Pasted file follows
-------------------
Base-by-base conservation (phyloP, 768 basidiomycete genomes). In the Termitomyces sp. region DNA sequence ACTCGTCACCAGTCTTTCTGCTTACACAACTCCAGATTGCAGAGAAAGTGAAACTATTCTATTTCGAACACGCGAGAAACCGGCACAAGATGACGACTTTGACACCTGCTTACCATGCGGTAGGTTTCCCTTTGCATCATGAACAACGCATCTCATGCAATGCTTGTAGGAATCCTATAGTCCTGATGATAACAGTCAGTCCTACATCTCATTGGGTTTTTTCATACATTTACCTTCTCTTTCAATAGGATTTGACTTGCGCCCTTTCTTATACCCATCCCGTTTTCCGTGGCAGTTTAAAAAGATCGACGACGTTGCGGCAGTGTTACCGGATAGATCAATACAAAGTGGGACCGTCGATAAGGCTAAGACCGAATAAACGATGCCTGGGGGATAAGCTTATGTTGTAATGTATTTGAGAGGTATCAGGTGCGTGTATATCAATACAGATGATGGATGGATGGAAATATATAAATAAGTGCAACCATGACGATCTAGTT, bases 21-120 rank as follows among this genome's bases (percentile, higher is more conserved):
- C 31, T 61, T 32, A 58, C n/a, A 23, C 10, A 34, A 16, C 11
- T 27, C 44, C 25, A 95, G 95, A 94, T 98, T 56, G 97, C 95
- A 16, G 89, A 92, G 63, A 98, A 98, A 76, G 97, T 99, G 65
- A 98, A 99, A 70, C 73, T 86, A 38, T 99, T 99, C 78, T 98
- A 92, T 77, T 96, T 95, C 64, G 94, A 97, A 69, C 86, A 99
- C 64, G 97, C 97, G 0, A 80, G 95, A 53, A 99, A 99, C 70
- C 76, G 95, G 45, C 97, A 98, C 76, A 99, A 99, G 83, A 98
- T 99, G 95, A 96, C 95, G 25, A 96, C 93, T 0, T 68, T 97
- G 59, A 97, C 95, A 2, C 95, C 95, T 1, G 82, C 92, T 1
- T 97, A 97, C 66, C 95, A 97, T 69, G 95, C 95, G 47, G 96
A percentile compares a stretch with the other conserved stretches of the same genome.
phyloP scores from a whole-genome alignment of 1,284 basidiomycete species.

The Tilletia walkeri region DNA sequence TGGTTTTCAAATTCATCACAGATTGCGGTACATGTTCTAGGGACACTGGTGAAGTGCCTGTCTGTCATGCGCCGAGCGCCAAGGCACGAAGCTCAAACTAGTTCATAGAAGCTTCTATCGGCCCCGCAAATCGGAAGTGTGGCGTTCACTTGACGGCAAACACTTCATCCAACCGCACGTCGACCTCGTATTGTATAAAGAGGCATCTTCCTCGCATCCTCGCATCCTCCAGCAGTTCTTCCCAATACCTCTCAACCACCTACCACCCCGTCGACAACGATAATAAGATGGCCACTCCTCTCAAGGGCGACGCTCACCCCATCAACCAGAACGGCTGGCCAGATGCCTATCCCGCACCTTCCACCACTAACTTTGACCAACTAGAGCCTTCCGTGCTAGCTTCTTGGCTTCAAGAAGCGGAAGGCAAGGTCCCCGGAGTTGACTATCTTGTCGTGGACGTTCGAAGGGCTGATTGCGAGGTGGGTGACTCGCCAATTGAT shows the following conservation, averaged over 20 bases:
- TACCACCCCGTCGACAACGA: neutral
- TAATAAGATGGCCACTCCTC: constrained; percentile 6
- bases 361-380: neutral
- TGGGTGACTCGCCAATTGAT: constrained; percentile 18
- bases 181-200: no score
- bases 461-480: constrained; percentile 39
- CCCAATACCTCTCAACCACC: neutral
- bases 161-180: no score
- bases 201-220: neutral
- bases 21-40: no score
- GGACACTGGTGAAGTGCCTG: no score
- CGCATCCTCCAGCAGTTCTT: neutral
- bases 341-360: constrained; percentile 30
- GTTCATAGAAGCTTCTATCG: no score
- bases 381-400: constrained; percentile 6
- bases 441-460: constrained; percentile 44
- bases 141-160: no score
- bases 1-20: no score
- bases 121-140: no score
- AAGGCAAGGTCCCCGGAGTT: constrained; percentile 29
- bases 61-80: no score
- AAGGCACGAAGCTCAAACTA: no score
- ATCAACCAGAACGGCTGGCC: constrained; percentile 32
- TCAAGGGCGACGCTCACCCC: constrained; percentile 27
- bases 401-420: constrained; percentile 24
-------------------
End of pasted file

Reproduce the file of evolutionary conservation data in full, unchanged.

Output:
Base-by-base conservation (phyloP, 768 basidiomycete genomes). In the Termitomyces sp. region DNA sequence ACTCGTCACCAGTCTTTCTGCTTACACAACTCCAGATTGCAGAGAAAGTGAAACTATTCTATTTCGAACACGCGAGAAACCGGCACAAGATGACGACTTTGACACCTGCTTACCATGCGGTAGGTTTCCCTTTGCATCATGAACAACGCATCTCATGCAATGCTTGTAGGAATCCTATAGTCCTGATGATAACAGTCAGTCCTACATCTCATTGGGTTTTTTCATACATTTACCTTCTCTTTCAATAGGATTTGACTTGCGCCCTTTCTTATACCCATCCCGTTTTCCGTGGCAGTTTAAAAAGATCGACGACGTTGCGGCAGTGTTACCGGATAGATCAATACAAAGTGGGACCGTCGATAAGGCTAAGACCGAATAAACGATGCCTGGGGGATAAGCTTATGTTGTAATGTATTTGAGAGGTATCAGGTGCGTGTATATCAATACAGATGATGGATGGATGGAAATATATAAATAAGTGCAACCATGACGATCTAGTT, bases 21-120 rank as follows among this genome's bases (percentile, higher is more conserved):
- C 31, T 61, T 32, A 58, C n/a, A 23, C 10, A 34, A 16, C 11
- T 27, C 44, C 25, A 95, G 95, A 94, T 98, T 56, G 97, C 95
- A 16, G 89, A 92, G 63, A 98, A 98, A 76, G 97, T 99, G 65
- A 98, A 99, A 70, C 73, T 86, A 38, T 99, T 99, C 78, T 98
- A 92, T 77, T 96, T 95, C 64, G 94, A 97, A 69, C 86, A 99
- C 64, G 97, C 97, G 0, A 80, G 95, A 53, A 99, A 99, C 70
- C 76, G 95, G 45, C 97, A 98, C 76, A 99, A 99, G 83, A 98
- T 99, G 95, A 96, C 95, G 25, A 96, C 93, T 0, T 68, T 97
- G 59, A 97, C 95, A 2, C 95, C 95, T 1, G 82, C 92, T 1
- T 97, A 97, C 66, C 95, A 97, T 69, G 95, C 95, G 47, G 96
A percentile compares a stretch with the other conserved stretches of the same genome.
phyloP scores from a whole-genome alignment of 1,284 basidiomycete species.

The Tilletia walkeri region DNA sequence TGGTTTTCAAATTCATCACAGATTGCGGTACATGTTCTAGGGACACTGGTGAAGTGCCTGTCTGTCATGCGCCGAGCGCCAAGGCACGAAGCTCAAACTAGTTCATAGAAGCTTCTATCGGCCCCGCAAATCGGAAGTGTGGCGTTCACTTGACGGCAAACACTTCATCCAACCGCACGTCGACCTCGTATTGTATAAAGAGGCATCTTCCTCGCATCCTCGCATCCTCCAGCAGTTCTTCCCAATACCTCTCAACCACCTACCACCCCGTCGACAACGATAATAAGATGGCCACTCCTCTCAAGGGCGACGCTCACCCCATCAACCAGAACGGCTGGCCAGATGCCTATCCCGCACCTTCCACCACTAACTTTGACCAACTAGAGCCTTCCGTGCTAGCTTCTTGGCTTCAAGAAGCGGAAGGCAAGGTCCCCGGAGTTGACTATCTTGTCGTGGACGTTCGAAGGGCTGATTGCGAGGTGGGTGACTCGCCAATTGAT shows the following conservation, averaged over 20 bases:
- TACCACCCCGTCGACAACGA: neutral
- TAATAAGATGGCCACTCCTC: constrained; percentile 6
- bases 361-380: neutral
- TGGGTGACTCGCCAATTGAT: constrained; percentile 18
- bases 181-200: no score
- bases 461-480: constrained; percentile 39
- CCCAATACCTCTCAACCACC: neutral
- bases 161-180: no score
- bases 201-220: neutral
- bases 21-40: no score
- GGACACTGGTGAAGTGCCTG: no score
- CGCATCCTCCAGCAGTTCTT: neutral
- bases 341-360: constrained; percentile 30
- GTTCATAGAAGCTTCTATCG: no score
- bases 381-400: constrained; percentile 6
- bases 441-460: constrained; percentile 44
- bases 141-160: no score
- bases 1-20: no score
- bases 121-140: no score
- AAGGCAAGGTCCCCGGAGTT: constrained; percentile 29
- bases 61-80: no score
- AAGGCACGAAGCTCAAACTA: no score
- ATCAACCAGAACGGCTGGCC: constrained; percentile 32
- TCAAGGGCGACGCTCACCCC: constrained; percentile 27
- bases 401-420: constrained; percentile 24